Two dimensional digital images come in two fundamental types: vector graphics and pixel graphics. Each have distinct characteristics and uses.
Pixel Graphics (aka Raster Graphics)
Pixel graphics, or raster graphics, are composed of individual coloured squares called pixels, a bit like the image above. Each pixel has a specific color, and when combined, they form images.
Pixel graphics are resolution-dependent and their quality degrades when resized (especially enlarged), leading to pixelation (pixels may become visible or the image blurred).
Common formats include JPEG, PNG, TIFF and BMP. Photographs, digital paintings, and detailed artwork are usually created as pixel graphics. They are edited using raster graphic software like Adobe Photoshop, GIMP, or MS Paint. They differ from vector graphics in that pixel-based images cannot be infinitely scaled without losing quality.
Some pixel graphics remain uncompressed to preserve image quality (lossless) e.g. TIFF, while many formats are compressed to reduce file sizes (lossy) e.g. JPG, PNG.
Vector graphics can be represented by mathematical equations which define shapes and lines. Like fonts, these images can be scaled to any size without losing quality; they are completely independent from issues of resolution.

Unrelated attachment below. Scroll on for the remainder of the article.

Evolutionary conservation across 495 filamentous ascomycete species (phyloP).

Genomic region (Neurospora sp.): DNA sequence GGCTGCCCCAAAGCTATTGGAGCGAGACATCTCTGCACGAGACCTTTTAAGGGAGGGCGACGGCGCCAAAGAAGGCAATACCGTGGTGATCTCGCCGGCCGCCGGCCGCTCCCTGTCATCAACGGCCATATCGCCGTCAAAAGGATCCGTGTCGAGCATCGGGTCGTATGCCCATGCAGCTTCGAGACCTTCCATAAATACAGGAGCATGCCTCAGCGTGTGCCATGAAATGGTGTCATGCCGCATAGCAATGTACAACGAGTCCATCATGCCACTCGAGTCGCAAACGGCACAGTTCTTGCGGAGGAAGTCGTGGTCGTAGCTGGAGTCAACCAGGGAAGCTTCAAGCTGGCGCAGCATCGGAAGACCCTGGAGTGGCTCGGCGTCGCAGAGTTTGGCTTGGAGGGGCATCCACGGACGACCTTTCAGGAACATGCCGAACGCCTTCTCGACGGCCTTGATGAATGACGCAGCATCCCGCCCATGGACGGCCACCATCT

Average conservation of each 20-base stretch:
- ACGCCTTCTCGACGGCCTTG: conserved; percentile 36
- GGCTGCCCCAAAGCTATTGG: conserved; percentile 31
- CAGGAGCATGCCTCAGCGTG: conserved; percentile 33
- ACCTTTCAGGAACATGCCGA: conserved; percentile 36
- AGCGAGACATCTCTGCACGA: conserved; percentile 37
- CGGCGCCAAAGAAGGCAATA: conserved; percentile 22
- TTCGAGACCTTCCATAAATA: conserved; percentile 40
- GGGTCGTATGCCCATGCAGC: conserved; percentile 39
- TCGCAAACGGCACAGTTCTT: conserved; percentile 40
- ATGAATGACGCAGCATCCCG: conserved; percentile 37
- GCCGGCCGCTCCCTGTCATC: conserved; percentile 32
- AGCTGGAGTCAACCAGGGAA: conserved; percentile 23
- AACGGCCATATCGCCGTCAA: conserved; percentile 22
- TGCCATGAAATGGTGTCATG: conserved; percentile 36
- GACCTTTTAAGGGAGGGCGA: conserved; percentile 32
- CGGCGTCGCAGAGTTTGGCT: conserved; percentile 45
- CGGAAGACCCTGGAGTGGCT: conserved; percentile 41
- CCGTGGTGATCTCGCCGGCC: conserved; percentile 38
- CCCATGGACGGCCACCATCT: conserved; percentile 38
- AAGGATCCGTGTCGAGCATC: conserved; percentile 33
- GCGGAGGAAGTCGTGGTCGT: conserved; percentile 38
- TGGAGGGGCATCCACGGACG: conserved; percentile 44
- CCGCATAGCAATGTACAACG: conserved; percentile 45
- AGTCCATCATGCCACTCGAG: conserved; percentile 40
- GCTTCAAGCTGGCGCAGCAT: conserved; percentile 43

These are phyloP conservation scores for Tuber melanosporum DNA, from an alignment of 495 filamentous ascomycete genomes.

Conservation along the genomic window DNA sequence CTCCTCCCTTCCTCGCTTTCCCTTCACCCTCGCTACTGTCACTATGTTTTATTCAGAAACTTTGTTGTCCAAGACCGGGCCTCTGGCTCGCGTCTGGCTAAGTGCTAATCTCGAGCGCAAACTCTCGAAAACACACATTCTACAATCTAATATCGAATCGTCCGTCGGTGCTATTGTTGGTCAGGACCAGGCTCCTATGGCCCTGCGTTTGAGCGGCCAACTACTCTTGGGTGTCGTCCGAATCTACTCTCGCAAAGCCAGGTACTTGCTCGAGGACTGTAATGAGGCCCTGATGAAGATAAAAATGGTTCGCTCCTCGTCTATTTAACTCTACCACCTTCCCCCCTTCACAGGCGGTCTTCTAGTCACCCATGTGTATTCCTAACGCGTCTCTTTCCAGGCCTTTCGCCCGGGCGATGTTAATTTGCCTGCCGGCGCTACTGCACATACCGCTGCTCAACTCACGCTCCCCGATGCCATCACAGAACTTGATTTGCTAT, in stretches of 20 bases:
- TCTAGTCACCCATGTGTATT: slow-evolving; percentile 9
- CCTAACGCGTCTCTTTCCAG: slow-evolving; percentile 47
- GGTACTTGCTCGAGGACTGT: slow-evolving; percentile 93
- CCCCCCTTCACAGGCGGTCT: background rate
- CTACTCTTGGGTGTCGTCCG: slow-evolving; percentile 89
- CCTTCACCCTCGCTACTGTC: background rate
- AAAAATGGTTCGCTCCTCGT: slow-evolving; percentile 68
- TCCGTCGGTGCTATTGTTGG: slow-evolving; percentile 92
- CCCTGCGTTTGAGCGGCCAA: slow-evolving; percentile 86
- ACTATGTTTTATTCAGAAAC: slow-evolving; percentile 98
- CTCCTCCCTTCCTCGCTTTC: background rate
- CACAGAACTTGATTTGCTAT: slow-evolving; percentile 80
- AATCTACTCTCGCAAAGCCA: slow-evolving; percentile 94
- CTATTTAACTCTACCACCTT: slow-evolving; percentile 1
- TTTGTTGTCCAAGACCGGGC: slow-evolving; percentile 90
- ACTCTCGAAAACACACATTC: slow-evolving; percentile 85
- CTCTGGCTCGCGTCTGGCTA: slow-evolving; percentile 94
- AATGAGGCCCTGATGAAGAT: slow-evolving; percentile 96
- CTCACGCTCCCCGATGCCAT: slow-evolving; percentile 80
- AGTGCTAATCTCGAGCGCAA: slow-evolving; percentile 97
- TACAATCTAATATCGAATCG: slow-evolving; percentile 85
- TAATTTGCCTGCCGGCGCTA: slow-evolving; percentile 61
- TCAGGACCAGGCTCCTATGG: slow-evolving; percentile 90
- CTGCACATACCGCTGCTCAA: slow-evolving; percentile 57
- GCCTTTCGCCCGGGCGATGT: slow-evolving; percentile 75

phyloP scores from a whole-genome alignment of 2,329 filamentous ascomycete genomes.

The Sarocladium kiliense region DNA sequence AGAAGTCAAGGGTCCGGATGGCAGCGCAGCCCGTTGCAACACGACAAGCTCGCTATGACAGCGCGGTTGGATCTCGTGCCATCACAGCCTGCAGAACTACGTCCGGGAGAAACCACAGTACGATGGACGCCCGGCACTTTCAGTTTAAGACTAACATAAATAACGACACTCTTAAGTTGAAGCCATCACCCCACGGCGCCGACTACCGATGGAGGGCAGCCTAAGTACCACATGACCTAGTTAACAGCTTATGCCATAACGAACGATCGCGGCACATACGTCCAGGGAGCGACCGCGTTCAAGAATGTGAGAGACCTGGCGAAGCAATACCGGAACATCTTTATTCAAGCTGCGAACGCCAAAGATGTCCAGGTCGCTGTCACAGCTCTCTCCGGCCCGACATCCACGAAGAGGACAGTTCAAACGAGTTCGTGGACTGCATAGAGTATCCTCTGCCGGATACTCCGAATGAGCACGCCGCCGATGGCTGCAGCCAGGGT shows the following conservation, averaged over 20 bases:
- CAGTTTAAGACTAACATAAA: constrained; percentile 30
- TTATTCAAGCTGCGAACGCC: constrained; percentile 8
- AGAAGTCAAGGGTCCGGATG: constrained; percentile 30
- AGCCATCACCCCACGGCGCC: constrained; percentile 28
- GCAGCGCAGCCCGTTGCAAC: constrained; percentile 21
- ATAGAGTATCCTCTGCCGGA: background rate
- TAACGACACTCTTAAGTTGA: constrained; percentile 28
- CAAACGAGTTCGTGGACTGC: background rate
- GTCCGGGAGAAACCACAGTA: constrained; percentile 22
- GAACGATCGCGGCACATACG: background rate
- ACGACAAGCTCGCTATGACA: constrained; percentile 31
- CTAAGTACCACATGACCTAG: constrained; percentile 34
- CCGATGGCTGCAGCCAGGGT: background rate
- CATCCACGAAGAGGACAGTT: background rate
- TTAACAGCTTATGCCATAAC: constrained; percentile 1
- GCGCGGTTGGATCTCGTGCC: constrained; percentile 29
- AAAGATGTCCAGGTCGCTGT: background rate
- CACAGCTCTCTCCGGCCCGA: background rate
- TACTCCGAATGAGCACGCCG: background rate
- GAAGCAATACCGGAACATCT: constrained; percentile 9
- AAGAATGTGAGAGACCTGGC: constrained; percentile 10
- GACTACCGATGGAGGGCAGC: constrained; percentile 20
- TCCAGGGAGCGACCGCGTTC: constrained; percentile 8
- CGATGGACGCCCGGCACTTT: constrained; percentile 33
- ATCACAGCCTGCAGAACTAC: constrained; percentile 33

Vector graphics are composed of what we call “paths”, which are defined by points, lines, and curves. Common vector formats include SVG (Scalable Vector Graphics) and AI (Adobe Illustrator).
Vector graphics are ideal for logos, icons, illustrations, and any artwork where smooth lines and scalability are essential. They are editable and can be manipulated using vector graphic software, allowing precise control over shapes, colors, and gradients.
Vector graphics can be displayed on the web in SVG format but most often, vector originated images are converted to pixels (e.g. JPEG) for presentation online.
So to sum up, vector graphics use maths to create scalable, resolution-independent images, suitable for logos and illustrations, while pixel graphics are composed of individual squares (pixels) and are resolution-dependent, making them ideal for detailed photographs and digital art.
The choice between vector and pixel graphics depends upon the work at hand, considering factors like scalability, detail, and flexibility of editing.